But if you’re dealing with a large water bladder, then you can’t simply pick it up and pour the water out. For big, heavy bladders, here are a couple of ways to get the water out:
- Gravity: If your RV water bladder is stored in your tow vehicle or on a higher level, you can simply use gravity to get water into your tank. In this case, you need a drinking-water safe hose to connect your tank to your bladder.
- Transfer Pump/Drill Pump: Depending on the size of the bladder and volume of water, you can either use a transfer pump or drill pump. For smaller bladders, use a drill pump to get the water into your tank.
A drill pump may not be ideal for bigger bladders because of its limited battery power and speed. In this case, use a transfer pump with the same fitting as a freshwater hose.
- Spare Fresh Water Pump: If you’d like a cost-friendly, DIY method, then you can use your RV fresh water pump. You’ll need to create the hose for attaching the bladder yourself.
RV Water Bladder Options for You
There are a variety of RV water bladders available in different types, capacities, and materials. Before you choose your RV water bladder, make sure it’s durable and can suit your needs.
If you want to store drinking water in the bladder, make sure the water bladder is designed to hold drinking water.
Here are some great options for you to check out:
- AQUATANK2 Water Bladder: The Aquatank2 water bladder can hold up to 30 gallons of water. The inner lining is 100% food-grade TPU meaning there is no funky, plastic taste.
- IVY Bag Portable Water Reservoir: If you have a bigger vehicle and want more water storage, this is an excellent option. It can store up to 100 gallons of water. However, this single layer PVC bladder is not suitable for drinking water.
An RV water bladder can make your camping and boondocking life easier. Instead of spending time looking for water, you can kick back and enjoy your camping and traveling.
The best part is that they are available in different shapes and capacities. And they are durable and appropriate for any type of camping style.
Jennifer lives with her husband in a 29′ trailer in Mexico. She is one half of DashboardDrifters.com and the founder of RVSpotDrop, a web service for full-time RVers. Jennifer Jennings has been RVing for 2+ years and writing about the RV and Van Life for 2+ years. Jennifer specializes in topics such as Lifestyle, van life, campgrounds features, destination features, and product lists.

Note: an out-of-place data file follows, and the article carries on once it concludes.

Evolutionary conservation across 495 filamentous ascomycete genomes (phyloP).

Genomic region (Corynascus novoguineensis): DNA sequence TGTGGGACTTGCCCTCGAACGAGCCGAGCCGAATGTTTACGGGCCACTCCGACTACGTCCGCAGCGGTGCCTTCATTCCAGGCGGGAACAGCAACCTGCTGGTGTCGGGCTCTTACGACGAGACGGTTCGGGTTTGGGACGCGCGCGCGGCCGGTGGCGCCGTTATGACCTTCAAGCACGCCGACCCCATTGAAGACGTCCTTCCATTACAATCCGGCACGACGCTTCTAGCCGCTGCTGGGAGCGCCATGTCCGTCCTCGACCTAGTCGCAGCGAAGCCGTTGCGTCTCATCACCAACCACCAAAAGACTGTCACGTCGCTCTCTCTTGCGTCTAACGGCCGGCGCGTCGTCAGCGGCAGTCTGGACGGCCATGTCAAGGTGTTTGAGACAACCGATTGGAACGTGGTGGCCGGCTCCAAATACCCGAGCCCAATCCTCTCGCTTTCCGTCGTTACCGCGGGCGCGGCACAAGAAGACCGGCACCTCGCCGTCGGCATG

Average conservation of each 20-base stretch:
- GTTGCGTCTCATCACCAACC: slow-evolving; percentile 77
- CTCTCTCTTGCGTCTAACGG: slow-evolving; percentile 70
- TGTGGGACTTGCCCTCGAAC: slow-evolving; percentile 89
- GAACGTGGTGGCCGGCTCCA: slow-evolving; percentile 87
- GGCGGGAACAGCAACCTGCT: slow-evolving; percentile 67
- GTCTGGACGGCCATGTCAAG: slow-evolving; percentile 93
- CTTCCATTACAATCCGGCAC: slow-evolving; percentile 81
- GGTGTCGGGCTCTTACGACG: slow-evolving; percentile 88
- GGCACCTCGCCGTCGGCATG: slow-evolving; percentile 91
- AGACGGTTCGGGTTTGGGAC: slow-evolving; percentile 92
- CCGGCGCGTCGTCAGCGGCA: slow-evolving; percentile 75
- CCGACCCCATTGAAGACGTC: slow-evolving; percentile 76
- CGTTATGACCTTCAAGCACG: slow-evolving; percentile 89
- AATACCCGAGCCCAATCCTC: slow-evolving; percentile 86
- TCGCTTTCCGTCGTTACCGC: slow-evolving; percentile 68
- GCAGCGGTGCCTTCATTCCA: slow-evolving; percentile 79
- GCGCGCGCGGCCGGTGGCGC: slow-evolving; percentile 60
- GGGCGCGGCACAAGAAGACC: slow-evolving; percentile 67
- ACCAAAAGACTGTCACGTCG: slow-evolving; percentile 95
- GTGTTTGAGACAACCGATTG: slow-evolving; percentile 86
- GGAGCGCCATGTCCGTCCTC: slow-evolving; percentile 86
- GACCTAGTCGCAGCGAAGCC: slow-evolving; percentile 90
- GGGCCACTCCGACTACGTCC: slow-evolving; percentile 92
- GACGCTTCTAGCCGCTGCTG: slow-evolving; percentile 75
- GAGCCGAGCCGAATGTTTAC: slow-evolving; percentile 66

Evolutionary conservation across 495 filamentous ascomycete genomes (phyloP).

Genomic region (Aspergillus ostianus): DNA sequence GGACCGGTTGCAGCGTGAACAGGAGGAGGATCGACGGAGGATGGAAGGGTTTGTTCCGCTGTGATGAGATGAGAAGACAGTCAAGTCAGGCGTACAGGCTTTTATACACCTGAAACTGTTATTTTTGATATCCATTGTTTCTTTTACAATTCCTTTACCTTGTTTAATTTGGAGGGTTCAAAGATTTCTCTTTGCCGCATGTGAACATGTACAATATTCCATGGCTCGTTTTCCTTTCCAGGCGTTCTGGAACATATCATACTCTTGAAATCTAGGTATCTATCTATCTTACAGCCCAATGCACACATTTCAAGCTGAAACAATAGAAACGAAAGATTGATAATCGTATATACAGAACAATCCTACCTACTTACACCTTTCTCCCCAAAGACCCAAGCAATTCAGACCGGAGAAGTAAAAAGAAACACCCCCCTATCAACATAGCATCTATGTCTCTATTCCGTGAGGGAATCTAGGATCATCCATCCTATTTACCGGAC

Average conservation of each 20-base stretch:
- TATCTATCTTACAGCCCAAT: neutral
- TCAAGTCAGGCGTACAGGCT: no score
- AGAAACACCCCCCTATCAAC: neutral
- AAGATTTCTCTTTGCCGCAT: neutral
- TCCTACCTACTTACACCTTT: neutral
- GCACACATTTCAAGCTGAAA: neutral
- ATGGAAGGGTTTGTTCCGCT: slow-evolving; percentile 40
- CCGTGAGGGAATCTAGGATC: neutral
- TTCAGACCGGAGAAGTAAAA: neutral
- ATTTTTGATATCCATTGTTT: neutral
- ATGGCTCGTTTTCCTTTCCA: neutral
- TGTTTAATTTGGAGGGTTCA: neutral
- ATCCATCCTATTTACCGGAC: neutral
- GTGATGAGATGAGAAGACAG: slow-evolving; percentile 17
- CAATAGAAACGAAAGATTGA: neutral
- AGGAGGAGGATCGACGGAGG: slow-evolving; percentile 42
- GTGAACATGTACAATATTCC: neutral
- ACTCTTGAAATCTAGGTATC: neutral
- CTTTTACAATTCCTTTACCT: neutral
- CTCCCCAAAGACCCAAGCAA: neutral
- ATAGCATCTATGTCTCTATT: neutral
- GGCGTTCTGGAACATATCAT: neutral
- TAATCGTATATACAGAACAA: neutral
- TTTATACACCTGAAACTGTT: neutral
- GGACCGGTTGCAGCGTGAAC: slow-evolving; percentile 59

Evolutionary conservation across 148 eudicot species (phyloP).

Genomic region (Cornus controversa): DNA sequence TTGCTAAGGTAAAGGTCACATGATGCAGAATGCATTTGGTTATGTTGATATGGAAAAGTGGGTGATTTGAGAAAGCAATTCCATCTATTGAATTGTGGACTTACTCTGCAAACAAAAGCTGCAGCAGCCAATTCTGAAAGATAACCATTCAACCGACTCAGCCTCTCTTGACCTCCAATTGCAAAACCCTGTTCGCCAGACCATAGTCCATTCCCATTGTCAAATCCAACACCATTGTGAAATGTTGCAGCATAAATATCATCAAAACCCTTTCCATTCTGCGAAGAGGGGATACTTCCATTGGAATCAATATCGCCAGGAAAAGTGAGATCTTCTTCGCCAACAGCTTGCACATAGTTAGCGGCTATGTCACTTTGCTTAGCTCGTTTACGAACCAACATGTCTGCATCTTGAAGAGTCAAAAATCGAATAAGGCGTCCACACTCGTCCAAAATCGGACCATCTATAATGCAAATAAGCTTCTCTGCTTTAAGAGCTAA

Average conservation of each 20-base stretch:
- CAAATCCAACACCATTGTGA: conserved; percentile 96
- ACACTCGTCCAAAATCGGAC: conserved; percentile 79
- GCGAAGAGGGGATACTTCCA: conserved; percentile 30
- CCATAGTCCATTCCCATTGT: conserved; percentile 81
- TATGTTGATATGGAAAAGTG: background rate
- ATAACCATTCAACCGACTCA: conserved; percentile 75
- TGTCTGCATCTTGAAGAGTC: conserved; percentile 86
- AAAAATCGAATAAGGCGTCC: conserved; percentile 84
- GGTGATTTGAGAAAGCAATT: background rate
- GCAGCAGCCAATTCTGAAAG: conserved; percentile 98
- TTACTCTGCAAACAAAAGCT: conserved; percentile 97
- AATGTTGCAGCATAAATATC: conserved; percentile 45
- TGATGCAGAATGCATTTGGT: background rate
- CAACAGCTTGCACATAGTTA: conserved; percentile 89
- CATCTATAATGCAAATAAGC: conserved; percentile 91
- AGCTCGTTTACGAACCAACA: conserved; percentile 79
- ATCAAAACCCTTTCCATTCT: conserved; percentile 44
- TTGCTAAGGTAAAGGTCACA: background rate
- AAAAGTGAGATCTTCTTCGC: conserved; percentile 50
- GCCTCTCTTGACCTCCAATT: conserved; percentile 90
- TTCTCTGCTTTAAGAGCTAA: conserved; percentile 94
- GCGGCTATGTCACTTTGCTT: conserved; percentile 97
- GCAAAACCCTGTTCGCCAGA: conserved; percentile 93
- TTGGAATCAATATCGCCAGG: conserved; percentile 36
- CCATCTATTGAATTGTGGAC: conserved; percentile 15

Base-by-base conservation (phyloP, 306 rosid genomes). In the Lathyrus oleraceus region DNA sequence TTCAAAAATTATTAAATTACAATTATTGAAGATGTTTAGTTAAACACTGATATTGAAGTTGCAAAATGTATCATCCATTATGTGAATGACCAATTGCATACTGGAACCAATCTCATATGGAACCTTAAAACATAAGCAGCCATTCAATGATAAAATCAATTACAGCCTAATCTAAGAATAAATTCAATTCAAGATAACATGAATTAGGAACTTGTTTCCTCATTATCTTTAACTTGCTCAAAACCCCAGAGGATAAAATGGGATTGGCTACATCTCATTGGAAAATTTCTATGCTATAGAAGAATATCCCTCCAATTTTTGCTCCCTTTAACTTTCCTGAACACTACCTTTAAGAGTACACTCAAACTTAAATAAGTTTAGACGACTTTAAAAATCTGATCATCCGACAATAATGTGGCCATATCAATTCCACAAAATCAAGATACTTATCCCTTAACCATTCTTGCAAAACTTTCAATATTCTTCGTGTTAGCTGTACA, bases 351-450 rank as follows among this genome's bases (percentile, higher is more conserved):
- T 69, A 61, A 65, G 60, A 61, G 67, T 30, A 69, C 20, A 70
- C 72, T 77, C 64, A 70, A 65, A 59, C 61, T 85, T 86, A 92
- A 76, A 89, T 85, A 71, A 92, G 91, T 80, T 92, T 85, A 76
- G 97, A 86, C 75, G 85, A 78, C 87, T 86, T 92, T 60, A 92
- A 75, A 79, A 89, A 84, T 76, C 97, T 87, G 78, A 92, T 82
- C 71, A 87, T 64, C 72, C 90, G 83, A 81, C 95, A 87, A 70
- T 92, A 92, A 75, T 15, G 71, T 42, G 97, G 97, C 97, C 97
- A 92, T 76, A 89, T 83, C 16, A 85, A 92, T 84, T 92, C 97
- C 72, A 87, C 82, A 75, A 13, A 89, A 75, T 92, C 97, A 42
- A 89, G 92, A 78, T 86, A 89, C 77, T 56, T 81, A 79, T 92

8 thoughts on “What is an RV Water Bladder & Do You Need One?”
I prefer gallon jugs, keep them (full or empty) in a storage space. Also easy to collect rain water, and purify it with a still (either solar, or fuel heat). Composting toilet, so no water use there. Paper plates, bowls, cups, only, so little or no dishwashing. Do not need potable water if you wash clothes, either don’t wash at all, have spare clothes, or use whatever clear water you can get. Simple if you do your own homework, and don’t count on what someone else says is the way to go. Remember: It ain’t what you’re told, it’s what you know.
Hey Theo, sounds like you have a system that works for you.
Great job with the water bladder. Now about my question, I travel in a small (25ft. motor home) how and where would I carry the water bladder? I would probably only a 30 gal. but that would weigh about 250 Lbs.
Thank You and God Bless you
Hey Bob, I’m not sure – maybe in your storage provided you’re within weight restrictions.
how would you know if there is mold inside the bladder
Hey Nancy! Good question! I guess in a similar fashion as your fresh water tank, you could clean the bladder with a bleach solution to keep it clean and mold free.
these bladders though, lay flat and that takes up a lot of room. Should it be on the carrier on the back, anyone can come along and cut a hole in it.
When the bladder is empty, you should be able to roll it up so it takes less room.